Wednesday, July 10, 2013 4:15PM - 4:30PM |
R7.00004: Shock Invariants and Conservation Laws in (1$+$1) Dimensions Roger Minich, Daniel Orlikowski, George Levesque The origin of scaling laws in shocked condensed matter provides clues concerning energy and momentum transport connecting the unshocked state to the stationary shocked state. One notable scaling law relating the shock rise time to the peak shock pressure (``Fourth Power Law'' (D. Grady) is observed in a wide range of homogeneous materials and for a wide range of pressures. This scaling law may be more fundamentally related to a shock invariant quantity defined by the product of the energy dissipated per unit mass and the duration over which the energy is dissipated. We show that using the energy-momentum tensor, commonly used in physics to describe symmetries and conservation laws, can be used to constrain the transport and corresponding shock structure in 2 dimensions (1 space$+$1 time). The empirical scaling laws mentioned above follow as a natural consequence of the known conservation laws. The implications are far reaching and this may be the first non-perturbative calculation of shock entropy in a strong shock. This work was performed under the auspices of the U.S. Department of Energy by Lawrence Livermore National Laboratory under Contract DE-AC52-07NA27344 Lawrence Livermore National Security, LLC. [Preview Abstract] |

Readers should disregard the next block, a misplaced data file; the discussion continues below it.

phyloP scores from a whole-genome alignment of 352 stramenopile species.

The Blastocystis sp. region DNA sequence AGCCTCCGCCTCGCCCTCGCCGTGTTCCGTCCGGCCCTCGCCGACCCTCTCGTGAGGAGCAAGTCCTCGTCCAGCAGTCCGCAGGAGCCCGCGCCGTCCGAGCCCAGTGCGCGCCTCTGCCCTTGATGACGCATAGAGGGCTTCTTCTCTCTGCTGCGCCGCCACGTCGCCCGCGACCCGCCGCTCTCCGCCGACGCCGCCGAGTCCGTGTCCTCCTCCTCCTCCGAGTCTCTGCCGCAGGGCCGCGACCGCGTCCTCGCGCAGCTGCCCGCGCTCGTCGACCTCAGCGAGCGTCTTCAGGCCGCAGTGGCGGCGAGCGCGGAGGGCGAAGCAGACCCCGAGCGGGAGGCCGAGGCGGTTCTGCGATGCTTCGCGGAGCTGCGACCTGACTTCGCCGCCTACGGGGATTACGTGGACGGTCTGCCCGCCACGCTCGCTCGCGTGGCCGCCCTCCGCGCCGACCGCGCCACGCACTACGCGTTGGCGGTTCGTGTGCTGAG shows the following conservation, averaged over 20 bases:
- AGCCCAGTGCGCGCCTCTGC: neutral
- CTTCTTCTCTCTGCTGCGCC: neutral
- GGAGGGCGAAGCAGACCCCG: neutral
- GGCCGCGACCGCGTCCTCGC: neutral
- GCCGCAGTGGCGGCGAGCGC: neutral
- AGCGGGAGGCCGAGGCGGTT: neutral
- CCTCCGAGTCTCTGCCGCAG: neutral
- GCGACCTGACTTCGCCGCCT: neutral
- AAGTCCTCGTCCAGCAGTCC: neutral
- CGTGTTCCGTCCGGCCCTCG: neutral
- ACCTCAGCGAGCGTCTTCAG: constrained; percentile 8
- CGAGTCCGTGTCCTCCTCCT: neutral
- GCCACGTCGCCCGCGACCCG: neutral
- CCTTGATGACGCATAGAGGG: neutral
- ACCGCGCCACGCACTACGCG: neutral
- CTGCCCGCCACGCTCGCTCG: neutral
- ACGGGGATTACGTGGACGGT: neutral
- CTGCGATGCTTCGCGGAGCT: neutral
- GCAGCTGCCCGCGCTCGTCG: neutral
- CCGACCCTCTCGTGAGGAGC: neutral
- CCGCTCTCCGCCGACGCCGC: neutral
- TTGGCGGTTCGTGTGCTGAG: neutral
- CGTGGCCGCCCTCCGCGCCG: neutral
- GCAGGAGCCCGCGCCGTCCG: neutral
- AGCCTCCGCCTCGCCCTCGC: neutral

Wednesday, July 10, 2013 4:30PM - 4:45PM |
R7.00005: Role of anharmonicity in the phonon contribution to the Gr\"uneisen parameter R. Ravelo, B.L. Holian The Gr\"uneisen parameter $\gamma$ is directly related to the thermal expansion of a solid and to its equation of state (EOS). Several formulations of $\gamma$ based on the isothermal EOS and pressure derivatives of elastic moduli have been developed over the years and predict different values for $\gamma$ at zero pressure and its pressure dependence. The uncertainty in these ``mechanical'' models can be addressed by density functional theory (DFT) calculations using the Mie-Gr\"uneisen formulation in which the vibrational contribution to the pressure is treated within the quasi-harmonic approximation while the static contribution is accounted by the cold curve. However, the vibrational Gr\"uneisen need not agree with either the thermodynamic value or any of the mechanical models, and is in fact overestimated in transition metals. We examine the difference between the vibrational and thermodynamic Gr\"uneisen parameter employing both classical molecular dynamics and lattice dynamics and utilizing classical interatomic potentials for bcc and fcc crystals constructed to have similar elastic moduli and cold curves but with different degrees of anharmonicity and transverse and longitudinal Brillouin edge zone phonon frequencies. [Preview Abstract] |
Wednesday, July 10, 2013 4:45PM - 5:15PM |
R7.00006: Characterization of Earth Mantle Materials Invited Speaker: Gabriel Gwanmesia |